Aldi to Add 100 Stores
Could no-frills, limited-selection grocer leverage tough economy to steal c-store customers?
Published in CSP Daily News
BATAVIA, Ill. -- Seeking to exploit its no-frills offering during toughening economic times, and with a model that could step on convenience retailers' toes, discount grocer Aldi Inc. is in the midst of a national expansion that aims to open 100 stores in 2008, reported The Cleveland Plain Dealer. And with shoppers feeling the pinch from $4-per-gallon gasoline and soaring food prices, retail experts say this might be the perfect time for Aldi to grow.
"Everybody loves a bargain," Eugene Fram, professor emeritus of marketing with the Rochester Institute of Technology's E. Philip Saunders [image-nocss] College of Business, told the newspaper. If the Midwest flooding pushes food prices any higher, discounters such as Aldi and Wal-Mart Stores Inc. will attract people who can afford to shop anywhere, he said.
Aldi, whose parent company is based in Muelheim, Germany, operates more than 8,500 stores worldwide with estimated revenues of $57.5 billion. Aldi opened its first U.S. store in 1976 and now operates more than 900 stores in 28 states. The U.S. division, based in Batavia, Ill., has estimated revenues of $5.8 billion, according to the report, citing Supermarket News.
"When I came here 10 years ago, we only had four stores in the Cleveland market," Thom Behtz, vice president of Aldi's Northern Ohio division, based in Hinckley, Ohio, told the newspaper. Now he oversees 57 stores in 24 counties. "Looking at the market, there's no reason I shouldn't be able to grow another 20 stores" within the next 10 years, he said.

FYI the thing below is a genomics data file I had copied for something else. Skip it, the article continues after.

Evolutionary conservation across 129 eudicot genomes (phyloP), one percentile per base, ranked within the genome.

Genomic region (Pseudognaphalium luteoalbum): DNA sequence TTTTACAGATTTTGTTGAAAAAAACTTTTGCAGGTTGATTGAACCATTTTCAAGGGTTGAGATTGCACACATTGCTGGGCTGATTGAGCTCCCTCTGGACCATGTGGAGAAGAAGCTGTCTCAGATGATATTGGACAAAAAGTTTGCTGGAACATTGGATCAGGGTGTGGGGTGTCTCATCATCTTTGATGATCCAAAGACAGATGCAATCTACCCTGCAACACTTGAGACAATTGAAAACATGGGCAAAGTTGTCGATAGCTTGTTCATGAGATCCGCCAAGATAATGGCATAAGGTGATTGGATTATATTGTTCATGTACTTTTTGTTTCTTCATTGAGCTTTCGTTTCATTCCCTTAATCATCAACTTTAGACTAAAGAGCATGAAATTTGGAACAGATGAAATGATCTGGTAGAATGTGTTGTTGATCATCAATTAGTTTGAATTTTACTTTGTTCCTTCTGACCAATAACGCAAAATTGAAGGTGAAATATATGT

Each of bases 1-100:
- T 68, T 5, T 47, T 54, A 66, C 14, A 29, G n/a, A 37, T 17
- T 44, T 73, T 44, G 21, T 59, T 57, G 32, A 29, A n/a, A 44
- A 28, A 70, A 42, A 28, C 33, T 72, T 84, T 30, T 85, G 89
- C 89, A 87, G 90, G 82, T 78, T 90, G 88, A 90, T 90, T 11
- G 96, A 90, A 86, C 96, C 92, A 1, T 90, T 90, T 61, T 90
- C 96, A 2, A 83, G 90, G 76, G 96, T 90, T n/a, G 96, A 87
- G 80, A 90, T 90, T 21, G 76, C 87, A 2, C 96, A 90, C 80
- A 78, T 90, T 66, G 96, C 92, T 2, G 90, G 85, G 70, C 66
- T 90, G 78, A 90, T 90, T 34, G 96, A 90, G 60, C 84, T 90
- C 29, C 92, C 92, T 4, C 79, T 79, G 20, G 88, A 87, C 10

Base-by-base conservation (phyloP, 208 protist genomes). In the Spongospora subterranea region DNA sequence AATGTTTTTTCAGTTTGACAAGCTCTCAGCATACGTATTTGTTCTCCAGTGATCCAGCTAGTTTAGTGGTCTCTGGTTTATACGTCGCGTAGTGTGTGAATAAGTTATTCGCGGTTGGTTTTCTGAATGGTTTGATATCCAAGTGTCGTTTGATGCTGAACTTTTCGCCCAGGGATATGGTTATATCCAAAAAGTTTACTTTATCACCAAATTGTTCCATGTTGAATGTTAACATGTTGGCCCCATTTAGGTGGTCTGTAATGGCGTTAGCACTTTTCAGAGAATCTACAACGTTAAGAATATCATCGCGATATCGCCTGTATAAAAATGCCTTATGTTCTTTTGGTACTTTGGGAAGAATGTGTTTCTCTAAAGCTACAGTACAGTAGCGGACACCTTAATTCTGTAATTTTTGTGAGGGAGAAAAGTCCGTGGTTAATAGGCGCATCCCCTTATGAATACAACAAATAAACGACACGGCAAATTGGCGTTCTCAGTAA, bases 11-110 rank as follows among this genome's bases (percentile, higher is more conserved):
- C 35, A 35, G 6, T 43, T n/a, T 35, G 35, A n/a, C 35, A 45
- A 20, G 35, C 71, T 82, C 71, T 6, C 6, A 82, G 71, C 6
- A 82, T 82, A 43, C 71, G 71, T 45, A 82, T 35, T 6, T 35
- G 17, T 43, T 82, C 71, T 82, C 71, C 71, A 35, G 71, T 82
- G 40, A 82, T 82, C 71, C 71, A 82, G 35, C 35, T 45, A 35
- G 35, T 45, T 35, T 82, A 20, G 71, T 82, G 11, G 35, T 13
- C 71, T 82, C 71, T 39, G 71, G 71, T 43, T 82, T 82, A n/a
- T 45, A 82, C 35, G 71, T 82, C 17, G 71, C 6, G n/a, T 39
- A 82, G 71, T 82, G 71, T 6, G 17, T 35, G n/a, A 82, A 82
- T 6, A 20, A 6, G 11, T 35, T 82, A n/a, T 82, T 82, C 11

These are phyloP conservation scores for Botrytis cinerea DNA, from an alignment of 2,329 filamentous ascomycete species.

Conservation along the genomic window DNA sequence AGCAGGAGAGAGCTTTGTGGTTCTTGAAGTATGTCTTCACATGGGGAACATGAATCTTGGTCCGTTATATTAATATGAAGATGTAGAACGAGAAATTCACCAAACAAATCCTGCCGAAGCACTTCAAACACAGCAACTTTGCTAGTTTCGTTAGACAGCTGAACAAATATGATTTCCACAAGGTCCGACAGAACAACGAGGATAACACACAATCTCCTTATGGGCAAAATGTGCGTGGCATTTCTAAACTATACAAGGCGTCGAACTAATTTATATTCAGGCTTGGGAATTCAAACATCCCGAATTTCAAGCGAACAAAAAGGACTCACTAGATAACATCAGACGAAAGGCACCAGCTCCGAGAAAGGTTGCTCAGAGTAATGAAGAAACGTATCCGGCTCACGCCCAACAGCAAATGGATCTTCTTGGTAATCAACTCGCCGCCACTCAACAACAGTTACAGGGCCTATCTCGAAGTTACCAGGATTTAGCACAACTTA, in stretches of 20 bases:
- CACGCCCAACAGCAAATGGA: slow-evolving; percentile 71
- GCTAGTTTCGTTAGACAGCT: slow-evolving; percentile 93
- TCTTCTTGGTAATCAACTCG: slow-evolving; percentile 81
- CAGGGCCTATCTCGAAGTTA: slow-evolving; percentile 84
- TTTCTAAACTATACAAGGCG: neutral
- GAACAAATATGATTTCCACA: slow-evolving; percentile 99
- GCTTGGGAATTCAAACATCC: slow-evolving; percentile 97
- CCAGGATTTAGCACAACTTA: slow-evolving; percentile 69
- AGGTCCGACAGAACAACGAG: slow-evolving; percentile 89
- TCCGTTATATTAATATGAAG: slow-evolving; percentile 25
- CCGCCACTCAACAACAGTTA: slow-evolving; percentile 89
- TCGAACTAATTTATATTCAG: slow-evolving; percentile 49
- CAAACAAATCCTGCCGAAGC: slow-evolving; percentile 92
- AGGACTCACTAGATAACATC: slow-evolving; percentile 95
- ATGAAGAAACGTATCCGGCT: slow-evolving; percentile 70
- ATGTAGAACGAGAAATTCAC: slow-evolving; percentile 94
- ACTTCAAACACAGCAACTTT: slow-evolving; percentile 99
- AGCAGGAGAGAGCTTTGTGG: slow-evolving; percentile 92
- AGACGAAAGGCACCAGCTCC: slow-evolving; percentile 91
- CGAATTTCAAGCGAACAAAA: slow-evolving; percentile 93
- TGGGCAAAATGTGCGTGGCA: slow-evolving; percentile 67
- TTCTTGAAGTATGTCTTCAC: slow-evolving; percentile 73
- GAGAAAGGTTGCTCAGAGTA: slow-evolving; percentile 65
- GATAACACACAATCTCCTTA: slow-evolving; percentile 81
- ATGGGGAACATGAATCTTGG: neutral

Behtz has seen a "tremendous" spike in customers since the end of March, a trend he expects to continue. Though he won't provide dollar figures, he said sales at stores open at least a year have increased in the "high single digits" over last year.
With stores that average 17,000 square feet, Aldi is about one-third the size of a typical grocery store, with a limited assortment of the kinds of food and other products people buy most. While most supermarkets carry more than 40,000 items, Aldi stocks only 1,300. The idea is to carry 90% of the foods people buy the most, in the most popular size or flavor, which reduces overhead and lets Aldi buy in greater volume.
"Obviously, you're not going to go to Aldi and see a lobster tank," Behtz said. "But most of what the average customer needs, we have at Aldi. That's why I can sell milk at $2.59 a gallon."
The layout is pretty much the same from store to store, the report said. Items are loosely organized among the four or five aisles, with milk, dairy, meat and perishables along the back wall and one aisle dedicated to frozen food. Except for produce and seasonal goods, the products are sold right out of the cardboard boxes they arrived in, stacked five or six feet high.
"Aldi follows the dictum of what has been the foundation of the discount industry since the 1950s: Heavy on the best-selling inventory and to heck with the rest," said Fram.
Aldi also skims costs by asking shoppers to rent shopping carts and bag their own groceries, said the report. A sign on the front wall of its newest Ohio store says, "Fancy stores have fancy prices. Keep it simple and save."
Aldi's stores are lightly staffed, with one full-time manager and five to seven part-time employees.
While Aldi might appeal to budget-conscious shoppers, retail expert Peter Schaeffer, a partner with the Carl Marks Advisory Group in New York, said Americans are so brand-conscious, they might not fully embrace the Aldi concept. "They want to see 14 kinds of toothpaste, not two," he told the paper. It might be an opportune time for Aldi to expand, he added, but some big questions remain to be answered: "No. 1, is the American consumer ready for Aldi, and No. 2, what happens when the economy changes?"